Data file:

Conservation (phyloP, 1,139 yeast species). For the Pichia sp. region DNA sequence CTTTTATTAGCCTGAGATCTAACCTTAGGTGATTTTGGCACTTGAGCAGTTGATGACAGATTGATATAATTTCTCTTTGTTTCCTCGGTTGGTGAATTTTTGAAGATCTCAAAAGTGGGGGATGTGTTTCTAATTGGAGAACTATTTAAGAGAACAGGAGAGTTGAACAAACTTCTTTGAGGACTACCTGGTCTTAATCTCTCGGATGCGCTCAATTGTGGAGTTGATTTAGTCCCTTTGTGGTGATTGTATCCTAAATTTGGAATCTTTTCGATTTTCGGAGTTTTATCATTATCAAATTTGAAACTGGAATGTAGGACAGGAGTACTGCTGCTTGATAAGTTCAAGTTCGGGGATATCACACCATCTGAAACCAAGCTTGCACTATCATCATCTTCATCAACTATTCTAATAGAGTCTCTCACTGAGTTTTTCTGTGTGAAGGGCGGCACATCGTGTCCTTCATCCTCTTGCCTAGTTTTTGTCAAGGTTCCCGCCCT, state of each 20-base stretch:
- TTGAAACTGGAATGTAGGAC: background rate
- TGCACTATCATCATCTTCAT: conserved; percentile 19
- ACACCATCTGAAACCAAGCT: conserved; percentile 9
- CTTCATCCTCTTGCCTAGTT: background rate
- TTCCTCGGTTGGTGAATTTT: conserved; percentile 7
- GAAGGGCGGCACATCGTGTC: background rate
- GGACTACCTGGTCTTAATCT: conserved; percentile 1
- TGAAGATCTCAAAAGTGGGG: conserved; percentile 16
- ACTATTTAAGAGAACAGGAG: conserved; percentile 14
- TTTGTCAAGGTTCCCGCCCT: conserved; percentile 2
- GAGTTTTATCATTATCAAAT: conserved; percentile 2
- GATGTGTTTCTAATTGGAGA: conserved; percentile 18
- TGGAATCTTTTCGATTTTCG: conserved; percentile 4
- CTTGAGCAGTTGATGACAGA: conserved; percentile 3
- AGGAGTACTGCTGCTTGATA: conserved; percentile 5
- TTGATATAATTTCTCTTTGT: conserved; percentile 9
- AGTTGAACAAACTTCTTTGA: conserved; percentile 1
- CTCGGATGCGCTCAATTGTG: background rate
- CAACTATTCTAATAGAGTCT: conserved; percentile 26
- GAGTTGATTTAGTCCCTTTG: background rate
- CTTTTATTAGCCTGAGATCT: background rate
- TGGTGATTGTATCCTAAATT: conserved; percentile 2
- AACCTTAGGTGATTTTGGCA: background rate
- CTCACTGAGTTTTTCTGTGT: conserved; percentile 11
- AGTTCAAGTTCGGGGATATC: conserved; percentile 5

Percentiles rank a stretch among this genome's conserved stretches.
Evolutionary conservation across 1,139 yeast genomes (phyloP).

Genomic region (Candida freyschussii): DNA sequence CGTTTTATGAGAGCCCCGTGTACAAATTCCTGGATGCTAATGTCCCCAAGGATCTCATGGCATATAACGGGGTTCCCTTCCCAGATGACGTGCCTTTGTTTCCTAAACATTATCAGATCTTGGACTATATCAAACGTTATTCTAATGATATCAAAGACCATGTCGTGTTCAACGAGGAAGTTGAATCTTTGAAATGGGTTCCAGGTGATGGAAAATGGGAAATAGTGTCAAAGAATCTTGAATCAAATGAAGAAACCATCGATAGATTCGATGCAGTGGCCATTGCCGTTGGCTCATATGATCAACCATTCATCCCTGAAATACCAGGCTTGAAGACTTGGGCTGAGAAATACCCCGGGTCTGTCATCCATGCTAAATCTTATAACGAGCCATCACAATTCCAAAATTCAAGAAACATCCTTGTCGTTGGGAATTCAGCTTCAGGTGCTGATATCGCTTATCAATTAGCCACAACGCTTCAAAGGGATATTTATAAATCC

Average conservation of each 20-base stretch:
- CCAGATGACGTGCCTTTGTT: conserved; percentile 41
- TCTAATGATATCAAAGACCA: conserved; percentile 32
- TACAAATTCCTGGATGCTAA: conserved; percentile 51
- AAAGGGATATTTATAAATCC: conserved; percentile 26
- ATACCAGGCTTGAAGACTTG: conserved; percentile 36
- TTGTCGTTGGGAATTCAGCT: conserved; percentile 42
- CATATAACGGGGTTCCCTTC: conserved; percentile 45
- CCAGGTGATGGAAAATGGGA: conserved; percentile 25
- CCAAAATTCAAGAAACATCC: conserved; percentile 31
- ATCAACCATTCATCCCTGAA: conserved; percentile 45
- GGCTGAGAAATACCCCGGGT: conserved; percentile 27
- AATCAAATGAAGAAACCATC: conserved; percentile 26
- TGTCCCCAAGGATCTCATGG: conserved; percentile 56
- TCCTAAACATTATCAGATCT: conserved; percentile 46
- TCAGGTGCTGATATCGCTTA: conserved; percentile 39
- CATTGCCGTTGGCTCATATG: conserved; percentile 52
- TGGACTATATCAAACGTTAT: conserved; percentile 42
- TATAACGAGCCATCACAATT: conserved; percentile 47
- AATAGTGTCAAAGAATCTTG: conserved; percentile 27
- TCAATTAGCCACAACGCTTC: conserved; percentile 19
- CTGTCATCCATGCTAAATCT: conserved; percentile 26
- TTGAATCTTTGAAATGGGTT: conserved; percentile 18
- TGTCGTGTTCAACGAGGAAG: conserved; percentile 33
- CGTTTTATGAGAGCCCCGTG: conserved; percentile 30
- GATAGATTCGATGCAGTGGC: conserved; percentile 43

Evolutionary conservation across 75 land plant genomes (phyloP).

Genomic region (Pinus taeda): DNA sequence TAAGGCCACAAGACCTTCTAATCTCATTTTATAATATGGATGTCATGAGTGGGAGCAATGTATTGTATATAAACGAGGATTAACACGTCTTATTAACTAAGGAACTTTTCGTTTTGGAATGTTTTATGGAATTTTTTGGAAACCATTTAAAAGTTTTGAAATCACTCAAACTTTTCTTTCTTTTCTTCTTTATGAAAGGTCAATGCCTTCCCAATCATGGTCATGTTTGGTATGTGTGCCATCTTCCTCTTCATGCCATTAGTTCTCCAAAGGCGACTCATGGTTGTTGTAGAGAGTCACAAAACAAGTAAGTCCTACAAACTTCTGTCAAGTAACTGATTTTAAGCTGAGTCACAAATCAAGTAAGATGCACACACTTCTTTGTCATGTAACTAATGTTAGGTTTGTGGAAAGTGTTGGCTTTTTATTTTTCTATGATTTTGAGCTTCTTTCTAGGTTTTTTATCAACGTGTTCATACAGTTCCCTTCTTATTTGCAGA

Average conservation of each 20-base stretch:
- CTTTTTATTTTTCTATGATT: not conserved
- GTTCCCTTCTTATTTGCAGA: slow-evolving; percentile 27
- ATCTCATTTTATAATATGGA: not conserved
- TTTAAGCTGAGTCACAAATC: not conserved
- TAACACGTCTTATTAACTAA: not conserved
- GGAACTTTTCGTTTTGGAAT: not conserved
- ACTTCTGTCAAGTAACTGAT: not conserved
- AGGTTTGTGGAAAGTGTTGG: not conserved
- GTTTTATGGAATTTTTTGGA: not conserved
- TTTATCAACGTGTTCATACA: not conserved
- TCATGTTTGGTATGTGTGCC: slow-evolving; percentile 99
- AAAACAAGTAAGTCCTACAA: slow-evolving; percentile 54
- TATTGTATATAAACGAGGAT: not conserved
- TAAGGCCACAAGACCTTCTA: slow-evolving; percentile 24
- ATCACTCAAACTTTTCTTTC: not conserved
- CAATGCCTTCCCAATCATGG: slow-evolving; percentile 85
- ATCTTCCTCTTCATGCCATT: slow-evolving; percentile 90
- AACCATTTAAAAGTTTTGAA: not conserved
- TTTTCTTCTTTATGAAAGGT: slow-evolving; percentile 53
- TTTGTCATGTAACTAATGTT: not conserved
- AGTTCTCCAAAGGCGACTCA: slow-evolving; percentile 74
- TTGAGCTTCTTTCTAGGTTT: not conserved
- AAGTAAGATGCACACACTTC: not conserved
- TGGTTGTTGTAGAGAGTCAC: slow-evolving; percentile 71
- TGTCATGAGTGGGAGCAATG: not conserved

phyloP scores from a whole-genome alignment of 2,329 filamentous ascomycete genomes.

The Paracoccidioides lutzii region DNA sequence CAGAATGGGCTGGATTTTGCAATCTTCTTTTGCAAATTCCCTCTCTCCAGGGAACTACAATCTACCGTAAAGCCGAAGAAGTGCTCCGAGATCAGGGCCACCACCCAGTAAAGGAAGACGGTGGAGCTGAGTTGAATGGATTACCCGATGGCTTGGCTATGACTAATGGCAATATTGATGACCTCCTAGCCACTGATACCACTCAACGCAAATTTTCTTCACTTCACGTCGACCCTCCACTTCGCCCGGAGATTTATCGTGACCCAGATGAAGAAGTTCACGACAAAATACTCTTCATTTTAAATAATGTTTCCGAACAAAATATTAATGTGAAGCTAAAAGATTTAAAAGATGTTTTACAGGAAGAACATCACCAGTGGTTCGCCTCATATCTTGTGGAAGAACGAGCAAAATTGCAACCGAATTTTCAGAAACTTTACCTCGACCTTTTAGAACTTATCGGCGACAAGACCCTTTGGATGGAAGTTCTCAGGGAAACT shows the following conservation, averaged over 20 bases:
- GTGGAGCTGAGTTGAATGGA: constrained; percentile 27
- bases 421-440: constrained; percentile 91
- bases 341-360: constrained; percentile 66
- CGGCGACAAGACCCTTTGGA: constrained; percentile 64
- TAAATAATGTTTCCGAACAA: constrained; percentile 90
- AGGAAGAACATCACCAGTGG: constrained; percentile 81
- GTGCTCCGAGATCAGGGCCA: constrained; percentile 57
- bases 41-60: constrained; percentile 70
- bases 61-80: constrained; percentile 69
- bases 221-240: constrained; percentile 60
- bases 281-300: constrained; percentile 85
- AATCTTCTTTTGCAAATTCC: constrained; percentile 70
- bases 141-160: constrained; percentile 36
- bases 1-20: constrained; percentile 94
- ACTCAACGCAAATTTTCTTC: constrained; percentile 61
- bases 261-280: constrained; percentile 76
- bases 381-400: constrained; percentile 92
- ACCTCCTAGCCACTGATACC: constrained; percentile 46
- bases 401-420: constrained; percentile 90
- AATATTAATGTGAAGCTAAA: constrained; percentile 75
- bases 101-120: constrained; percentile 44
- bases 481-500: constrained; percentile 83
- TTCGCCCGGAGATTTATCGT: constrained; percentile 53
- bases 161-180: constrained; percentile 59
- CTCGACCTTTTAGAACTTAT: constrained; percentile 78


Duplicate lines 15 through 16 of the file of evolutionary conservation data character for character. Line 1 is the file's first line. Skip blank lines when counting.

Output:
- CTTGAGCAGTTGATGACAGA: conserved; percentile 3
- AGGAGTACTGCTGCTTGATA: conserved; percentile 5